If you send lunches with your kids to school finding a healthy mix of food can actually be quite an easy task, and it doesn’t have to be expensive! If you break it down, you can make a healthy sandwich for your child (including meat and cheese) for under $1.50! Making sure you get a good mix of fruits and veggies is important as well. Some good lunch ideas are carrot sticks, apples or apple slices, celery, pears, bell pepper slices, and bananas. Sending a small amount of nuts (cashews, almonds, etc.) can be a good way to get some protein in your child’s lunch. Hard boiled eggs, raisins, and granola are also good options. Filling your child’s lunch with healthy things they like will help ensure they eat what you send with them. It’s normal for them to want to eat some junk food, and some junk food is fine on occasion. Letting them know what you expect from them and talking with them about what they ate that day is a great way to start the conversation with them.
When shopping for food take children along and read labels together to see if the items are healthy. The sooner children start to learn about shopping for healthy food and reading food labels, the quicker they will learn to look for healthy things and make smart choices. You can even make it a game: tell them you are looking for a certain item and have them try to find the option that has the least sugar or saturated fat.
To make a good diet palatable to children moderation is a key component. Unless you have an allergy, or other medical condition, a doughnut or cookie or piece of cake here and there isn’t going to destroy all of your hard work to maintain a healthy diet. Using treats as just that, a treat, is a great way to create a reward system or mark a special occasion. Since many children start the day out with a bowl of cereal, knowing what is in that cereal is important. Setting a good base for your child’s day is a major factor in their performance that day, both mentally and physically.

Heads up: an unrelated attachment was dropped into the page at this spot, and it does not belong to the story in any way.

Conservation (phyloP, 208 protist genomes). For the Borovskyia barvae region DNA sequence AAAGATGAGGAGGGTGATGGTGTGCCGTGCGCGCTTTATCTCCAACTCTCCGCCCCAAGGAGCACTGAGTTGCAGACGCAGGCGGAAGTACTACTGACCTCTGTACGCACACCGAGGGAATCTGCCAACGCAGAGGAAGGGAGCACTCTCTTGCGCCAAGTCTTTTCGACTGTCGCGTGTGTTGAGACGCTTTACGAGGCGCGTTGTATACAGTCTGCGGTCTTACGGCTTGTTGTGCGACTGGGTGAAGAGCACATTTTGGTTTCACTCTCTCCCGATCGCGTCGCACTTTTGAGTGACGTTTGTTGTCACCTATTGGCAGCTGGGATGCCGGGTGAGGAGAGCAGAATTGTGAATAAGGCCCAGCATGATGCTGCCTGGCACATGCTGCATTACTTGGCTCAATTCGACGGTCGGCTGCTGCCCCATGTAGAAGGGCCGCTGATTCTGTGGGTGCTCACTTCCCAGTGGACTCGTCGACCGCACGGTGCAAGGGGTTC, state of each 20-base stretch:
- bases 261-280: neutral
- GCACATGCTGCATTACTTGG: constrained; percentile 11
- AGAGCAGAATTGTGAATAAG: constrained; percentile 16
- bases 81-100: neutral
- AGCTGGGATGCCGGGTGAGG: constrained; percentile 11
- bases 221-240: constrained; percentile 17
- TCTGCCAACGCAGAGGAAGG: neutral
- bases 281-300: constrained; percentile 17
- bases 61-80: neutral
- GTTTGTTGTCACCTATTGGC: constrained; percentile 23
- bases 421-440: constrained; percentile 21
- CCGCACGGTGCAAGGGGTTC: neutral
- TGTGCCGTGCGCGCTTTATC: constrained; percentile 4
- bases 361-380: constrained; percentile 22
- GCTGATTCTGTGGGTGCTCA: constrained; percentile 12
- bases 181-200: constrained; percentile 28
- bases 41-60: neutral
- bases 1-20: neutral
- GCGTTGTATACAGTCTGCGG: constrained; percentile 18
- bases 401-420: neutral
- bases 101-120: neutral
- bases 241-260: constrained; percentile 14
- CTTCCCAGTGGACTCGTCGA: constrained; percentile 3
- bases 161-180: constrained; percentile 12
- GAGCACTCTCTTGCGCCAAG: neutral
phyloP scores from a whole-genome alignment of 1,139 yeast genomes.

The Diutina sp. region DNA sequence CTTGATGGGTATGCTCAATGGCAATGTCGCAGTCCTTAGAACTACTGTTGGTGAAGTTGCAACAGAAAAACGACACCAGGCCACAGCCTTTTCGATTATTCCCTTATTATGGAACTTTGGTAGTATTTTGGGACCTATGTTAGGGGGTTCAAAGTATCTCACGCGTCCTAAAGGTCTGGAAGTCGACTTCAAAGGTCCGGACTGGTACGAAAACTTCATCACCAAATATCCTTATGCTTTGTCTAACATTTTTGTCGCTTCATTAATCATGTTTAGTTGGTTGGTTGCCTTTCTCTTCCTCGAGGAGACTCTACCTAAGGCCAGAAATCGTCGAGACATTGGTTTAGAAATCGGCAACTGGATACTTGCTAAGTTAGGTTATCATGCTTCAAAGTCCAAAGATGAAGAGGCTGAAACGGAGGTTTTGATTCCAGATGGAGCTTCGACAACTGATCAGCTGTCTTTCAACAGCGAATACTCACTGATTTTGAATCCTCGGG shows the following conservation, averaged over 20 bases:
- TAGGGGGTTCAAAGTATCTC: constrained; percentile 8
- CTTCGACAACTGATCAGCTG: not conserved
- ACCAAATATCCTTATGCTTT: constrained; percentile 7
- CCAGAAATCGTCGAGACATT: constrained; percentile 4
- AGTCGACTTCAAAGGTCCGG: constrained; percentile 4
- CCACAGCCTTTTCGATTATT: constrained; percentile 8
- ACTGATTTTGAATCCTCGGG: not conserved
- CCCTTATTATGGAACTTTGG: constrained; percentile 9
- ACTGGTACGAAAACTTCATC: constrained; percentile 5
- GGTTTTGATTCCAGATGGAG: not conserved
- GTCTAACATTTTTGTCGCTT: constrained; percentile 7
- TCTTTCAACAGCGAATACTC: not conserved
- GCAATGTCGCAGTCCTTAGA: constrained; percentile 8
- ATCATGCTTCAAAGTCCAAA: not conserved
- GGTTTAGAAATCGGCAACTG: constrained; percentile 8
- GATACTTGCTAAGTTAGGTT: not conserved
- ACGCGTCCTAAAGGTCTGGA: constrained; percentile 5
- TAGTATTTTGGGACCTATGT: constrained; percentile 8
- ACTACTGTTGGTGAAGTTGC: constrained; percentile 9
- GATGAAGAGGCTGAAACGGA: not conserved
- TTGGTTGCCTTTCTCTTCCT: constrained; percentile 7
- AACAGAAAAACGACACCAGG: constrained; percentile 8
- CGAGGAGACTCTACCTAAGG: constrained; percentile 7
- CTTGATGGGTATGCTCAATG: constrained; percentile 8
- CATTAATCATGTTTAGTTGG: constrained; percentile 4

As to whether or not to have sweets in the house, this is a question that is best answered on a case by case basis. If you know that having sweets in your house will cause you to binge on them, limiting what you have may not be a bad idea. However, practicing self control yourself will help teach your child to do the same. If you grab an apple as a nighttime snack instead of the jar of cookies, you’ll feel better about yourself and your child will hopefully pick up on it too.
Going out to eat or eating at friends’ homes and eating healthy is a challenge. However, many restaurants list the nutritional information of their dishes nowadays. If you can’t find it on their website, there are websites that collect this information and post it for people to search for. Elite’s Fitness and Nutrition (FAN) Club does a nice job of explaining how to make good choices when eating out. If you have instilled in your children the importance of eating healthy food, they are more likely to make good choices when at a friend’s house. Eating chips and dip at a friend’s house isn’t going to ruin your child if they do it once in a while. However, making it a habit is not advisable.
Remember that there isn’t really a set age that everyone should be living a healthy lifestyle by. You’ll be able to see your children start to make independently healthy choices as they grow. Maybe they will ask you to go for a bike ride with them or ask for a healthy snack instead of a cookie after dinner. It’s important to foster these things and reward them. Taking time to go for a walk or play in the park goes a very long way in developing your child’s desire to be active. After all, monkey see, monkey do!
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Written by Jordan Meyer, Certified Personal Trainer at Elite Sports Club-North Shore